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Using fundamental and technical analysis models to gauge stock prices

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Investors often rely on fundamental or technical approaches to select the right stock. Hean Rangsey

Using fundamental and technical analysis models to gauge stock prices

Having knowledge of stock analysis to select the right stocks is important in being a successful investor.

There are two commonly used methods to evaluate the value of a stock – fundamental and technical analysis.

Fundamental analysis looks at the economic and financial factors that widely influence a business.

Technical analysis, in contrast, focuses on the price movement of stocks, and uses that data to predict future trends.

This article explains the differences, weaknesses and techniques of the two approaches, and how they can be used simultaneously.


Analysis tools

Fundamental analysts starts with researching a company’s value by looking at its income statements, balance sheets and cash flow.

Essentially, this approach measures a company’s intrinsic value at the time rather than at a future projected date.

Stocks with a share price below the intrinsic value are typically considered golden opportunities for investment.

Technical analysis, meanwhile, does not look at a company’s financial statements but rather its stock price, as this approach maintains that all relevant data and information is reflected in the share price.

This analysis focuses on the stock chart for highs and lows, clues pointing towards where the share price may be heading.


Fundamental analysts take a long-term approach towards investment.

Fundamental analysis data often looks back to past quarters or even years.

Investors using this approach often play a long game, even before a company’s intrinsic value is reflected in the market, if at all.

They may assume the stock price is currently not where it should be and that this will be corrected some time in the future, with this ranging from perhaps just a few months to several years.

Fundamentally focused investors analyse a company’s quarterly annual financial statements as well as earnings per share that do not change daily.

Companies’ activities generally do not change much overnight because new products, development marketing strategies and implementing other strategies to improve and develop the business require time.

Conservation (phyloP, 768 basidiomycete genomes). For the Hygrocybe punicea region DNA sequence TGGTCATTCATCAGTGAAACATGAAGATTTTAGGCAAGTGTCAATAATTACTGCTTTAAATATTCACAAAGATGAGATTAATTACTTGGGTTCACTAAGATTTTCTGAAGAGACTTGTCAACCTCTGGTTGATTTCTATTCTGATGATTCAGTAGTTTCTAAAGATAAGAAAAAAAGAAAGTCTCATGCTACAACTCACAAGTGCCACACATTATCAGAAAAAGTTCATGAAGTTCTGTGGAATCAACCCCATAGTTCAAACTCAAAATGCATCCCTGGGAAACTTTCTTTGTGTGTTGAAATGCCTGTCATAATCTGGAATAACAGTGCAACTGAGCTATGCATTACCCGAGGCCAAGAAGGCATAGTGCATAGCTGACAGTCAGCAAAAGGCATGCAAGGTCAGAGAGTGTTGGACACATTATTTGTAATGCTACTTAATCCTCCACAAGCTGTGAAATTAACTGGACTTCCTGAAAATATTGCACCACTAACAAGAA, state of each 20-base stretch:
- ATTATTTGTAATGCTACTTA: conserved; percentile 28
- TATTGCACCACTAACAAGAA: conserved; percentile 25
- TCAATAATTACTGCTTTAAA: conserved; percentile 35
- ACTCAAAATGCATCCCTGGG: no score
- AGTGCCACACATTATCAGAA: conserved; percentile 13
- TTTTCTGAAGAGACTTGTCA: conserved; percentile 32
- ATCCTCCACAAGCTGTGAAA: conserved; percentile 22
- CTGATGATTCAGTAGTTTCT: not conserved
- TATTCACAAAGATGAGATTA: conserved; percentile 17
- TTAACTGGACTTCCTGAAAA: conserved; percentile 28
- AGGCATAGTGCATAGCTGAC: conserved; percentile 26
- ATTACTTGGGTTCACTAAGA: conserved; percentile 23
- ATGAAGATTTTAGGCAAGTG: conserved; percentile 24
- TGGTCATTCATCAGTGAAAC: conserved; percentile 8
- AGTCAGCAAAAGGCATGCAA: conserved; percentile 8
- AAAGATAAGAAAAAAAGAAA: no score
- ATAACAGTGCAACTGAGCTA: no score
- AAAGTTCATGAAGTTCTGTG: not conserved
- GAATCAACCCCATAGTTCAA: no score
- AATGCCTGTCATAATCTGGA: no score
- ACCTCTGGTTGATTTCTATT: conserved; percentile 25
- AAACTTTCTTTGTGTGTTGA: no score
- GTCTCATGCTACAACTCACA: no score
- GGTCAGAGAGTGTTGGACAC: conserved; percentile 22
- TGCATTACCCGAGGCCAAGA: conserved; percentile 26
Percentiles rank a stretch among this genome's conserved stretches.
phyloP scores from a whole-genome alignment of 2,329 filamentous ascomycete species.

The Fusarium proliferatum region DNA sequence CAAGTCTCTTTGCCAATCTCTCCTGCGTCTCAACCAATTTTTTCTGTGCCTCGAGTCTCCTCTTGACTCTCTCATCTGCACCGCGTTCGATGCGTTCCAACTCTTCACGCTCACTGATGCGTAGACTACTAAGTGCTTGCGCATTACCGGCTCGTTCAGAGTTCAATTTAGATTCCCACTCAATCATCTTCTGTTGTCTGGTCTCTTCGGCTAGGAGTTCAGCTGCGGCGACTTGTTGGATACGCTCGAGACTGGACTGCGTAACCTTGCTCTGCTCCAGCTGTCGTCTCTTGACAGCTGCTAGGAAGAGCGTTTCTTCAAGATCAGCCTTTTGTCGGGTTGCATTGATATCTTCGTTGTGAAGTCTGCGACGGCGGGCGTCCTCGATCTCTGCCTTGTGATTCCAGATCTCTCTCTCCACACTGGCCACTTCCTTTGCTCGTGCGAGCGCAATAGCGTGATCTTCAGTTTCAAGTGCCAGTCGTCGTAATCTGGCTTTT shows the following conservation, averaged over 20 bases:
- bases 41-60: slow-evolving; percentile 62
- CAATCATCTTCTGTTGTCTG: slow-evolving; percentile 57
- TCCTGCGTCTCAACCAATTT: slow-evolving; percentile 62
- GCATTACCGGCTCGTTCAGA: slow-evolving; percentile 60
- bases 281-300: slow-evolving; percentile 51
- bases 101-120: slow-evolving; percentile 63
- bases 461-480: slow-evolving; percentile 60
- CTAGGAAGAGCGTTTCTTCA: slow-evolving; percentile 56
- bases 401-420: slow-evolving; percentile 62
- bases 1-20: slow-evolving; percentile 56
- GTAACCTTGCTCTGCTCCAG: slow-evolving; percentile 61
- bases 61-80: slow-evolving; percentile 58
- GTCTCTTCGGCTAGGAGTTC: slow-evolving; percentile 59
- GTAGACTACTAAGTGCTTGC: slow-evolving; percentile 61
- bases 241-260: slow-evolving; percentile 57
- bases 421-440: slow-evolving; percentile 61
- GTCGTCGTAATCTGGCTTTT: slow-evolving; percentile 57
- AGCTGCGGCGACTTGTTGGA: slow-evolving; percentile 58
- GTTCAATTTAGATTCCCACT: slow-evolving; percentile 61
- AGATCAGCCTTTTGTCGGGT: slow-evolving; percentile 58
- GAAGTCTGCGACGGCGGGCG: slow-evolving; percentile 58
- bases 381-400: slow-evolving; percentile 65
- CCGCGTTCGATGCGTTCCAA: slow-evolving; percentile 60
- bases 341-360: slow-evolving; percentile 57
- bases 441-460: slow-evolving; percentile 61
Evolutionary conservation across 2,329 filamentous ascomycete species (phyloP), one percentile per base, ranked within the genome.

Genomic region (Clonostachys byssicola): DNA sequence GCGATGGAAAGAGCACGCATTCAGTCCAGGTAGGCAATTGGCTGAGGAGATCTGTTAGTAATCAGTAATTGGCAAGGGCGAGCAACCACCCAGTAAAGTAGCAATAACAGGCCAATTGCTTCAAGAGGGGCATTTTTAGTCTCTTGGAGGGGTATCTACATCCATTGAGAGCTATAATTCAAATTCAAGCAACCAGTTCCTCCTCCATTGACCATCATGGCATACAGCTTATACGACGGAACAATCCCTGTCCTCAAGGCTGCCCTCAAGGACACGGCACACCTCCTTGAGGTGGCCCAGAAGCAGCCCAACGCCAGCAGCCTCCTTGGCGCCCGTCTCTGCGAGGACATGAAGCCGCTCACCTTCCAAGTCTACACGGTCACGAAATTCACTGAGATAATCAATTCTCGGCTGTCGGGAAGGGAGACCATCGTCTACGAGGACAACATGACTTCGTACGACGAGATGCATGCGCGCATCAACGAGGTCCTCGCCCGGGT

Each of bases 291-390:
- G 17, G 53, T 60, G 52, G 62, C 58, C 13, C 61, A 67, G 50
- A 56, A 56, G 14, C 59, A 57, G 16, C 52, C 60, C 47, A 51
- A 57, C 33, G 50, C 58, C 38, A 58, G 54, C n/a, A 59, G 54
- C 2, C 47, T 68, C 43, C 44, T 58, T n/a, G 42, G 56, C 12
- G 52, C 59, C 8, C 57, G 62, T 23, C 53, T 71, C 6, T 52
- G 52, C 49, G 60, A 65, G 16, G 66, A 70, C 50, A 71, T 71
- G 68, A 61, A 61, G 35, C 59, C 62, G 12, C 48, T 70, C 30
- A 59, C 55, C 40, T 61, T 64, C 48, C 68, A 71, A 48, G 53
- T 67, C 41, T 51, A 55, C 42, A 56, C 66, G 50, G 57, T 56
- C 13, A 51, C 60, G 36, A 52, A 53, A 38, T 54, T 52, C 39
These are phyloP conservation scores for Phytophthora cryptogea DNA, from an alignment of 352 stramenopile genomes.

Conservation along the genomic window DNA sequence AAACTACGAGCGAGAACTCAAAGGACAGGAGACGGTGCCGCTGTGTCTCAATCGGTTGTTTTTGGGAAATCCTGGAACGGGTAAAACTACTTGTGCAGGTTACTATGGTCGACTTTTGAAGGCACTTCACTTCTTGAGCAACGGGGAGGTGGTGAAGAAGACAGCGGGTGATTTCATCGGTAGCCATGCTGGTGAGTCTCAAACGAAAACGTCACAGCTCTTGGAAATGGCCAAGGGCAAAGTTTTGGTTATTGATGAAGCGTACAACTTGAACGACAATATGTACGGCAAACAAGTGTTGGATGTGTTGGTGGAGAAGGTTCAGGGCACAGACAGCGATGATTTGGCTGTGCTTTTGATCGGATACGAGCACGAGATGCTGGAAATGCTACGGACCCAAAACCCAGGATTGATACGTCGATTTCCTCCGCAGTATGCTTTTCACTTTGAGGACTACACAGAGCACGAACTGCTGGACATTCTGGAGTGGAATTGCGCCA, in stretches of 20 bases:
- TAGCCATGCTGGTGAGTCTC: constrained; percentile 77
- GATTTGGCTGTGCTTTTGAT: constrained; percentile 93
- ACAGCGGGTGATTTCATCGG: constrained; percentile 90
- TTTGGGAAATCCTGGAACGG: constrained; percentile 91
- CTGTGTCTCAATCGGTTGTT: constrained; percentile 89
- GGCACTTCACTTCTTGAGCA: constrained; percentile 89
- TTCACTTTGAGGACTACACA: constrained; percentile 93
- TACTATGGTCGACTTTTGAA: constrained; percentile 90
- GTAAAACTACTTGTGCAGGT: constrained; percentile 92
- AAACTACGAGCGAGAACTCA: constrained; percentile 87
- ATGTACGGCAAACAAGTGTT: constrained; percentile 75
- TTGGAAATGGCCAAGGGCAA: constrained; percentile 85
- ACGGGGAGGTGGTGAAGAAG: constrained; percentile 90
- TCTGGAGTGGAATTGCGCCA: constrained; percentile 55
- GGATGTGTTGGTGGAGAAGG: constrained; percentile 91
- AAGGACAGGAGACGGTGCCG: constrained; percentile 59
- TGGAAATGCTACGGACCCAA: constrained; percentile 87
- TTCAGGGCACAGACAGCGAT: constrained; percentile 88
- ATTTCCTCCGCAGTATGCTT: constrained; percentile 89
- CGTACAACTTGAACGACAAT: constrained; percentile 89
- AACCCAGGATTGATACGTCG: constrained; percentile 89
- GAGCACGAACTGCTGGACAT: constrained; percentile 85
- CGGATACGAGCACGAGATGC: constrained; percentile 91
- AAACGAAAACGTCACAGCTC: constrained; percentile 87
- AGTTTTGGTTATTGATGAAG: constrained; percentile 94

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Fundamental and technical analysis are two recognisable methods to evaluate the value of a stock. SUPPLIED

Technical analysts, on the other hand, take a more short term approach towards looking at whether a stock is worth investing in.

Technical analysis uses more frequently generated price and volume data from the most recent dates for research and predictions.

This timeframe can be just a few weeks beforehand.


Technical analysis and fundamental analysis are carried out with different goals.

Technical analysts aim to identify short to medium term trades that investors can flip easily and make quick gains, whereas fundamental analysts aim to make long-term investments in a stock’s underlying business.


Much of the criticism of technical analysis is centred on the efficient market hypothesis (EMH), which states that any past trading information is already reflected in the price of a stock.

Veterans of the industry see this approach as a simple guess and would prefer fundamental analysis over technical analysis due to its more detailed supporting data.


Technical analysis and fundamental analysis are often seen as opposing approaches towards researching securities, but investors can find success by combining the two.

Investors can use fundamental analysis to help identify an undervalued stock and technical analysis to find specific entry and exit points.

Primarily technical traders also often look at fundamentals to support their trading decisions.


There are benefits in understanding the two approaches as to whether or not to follow either or both of them.

Analysis cannot be a guaranteed forecast of future events.

Stock prices fluctuate from various risk factors, including but not limited to economic and political instability, market conditions or events affecting particular industries or companies.

It is up to investors to set their own philosophy and decide which strategies are best for them.

Contributed by: The Cambodia Securities Exchange, Market Operations Department
Email: [email protected]
Tel: 023 95 88 88 023 95 88 85

Disclaimer: This article has been compiled solely for informative and educational purposes. It is not intended to offer any recommendations or act as investment advice. The Cambodia Securities Exchange is not liable for any losses or damages caused by using it in such a way.


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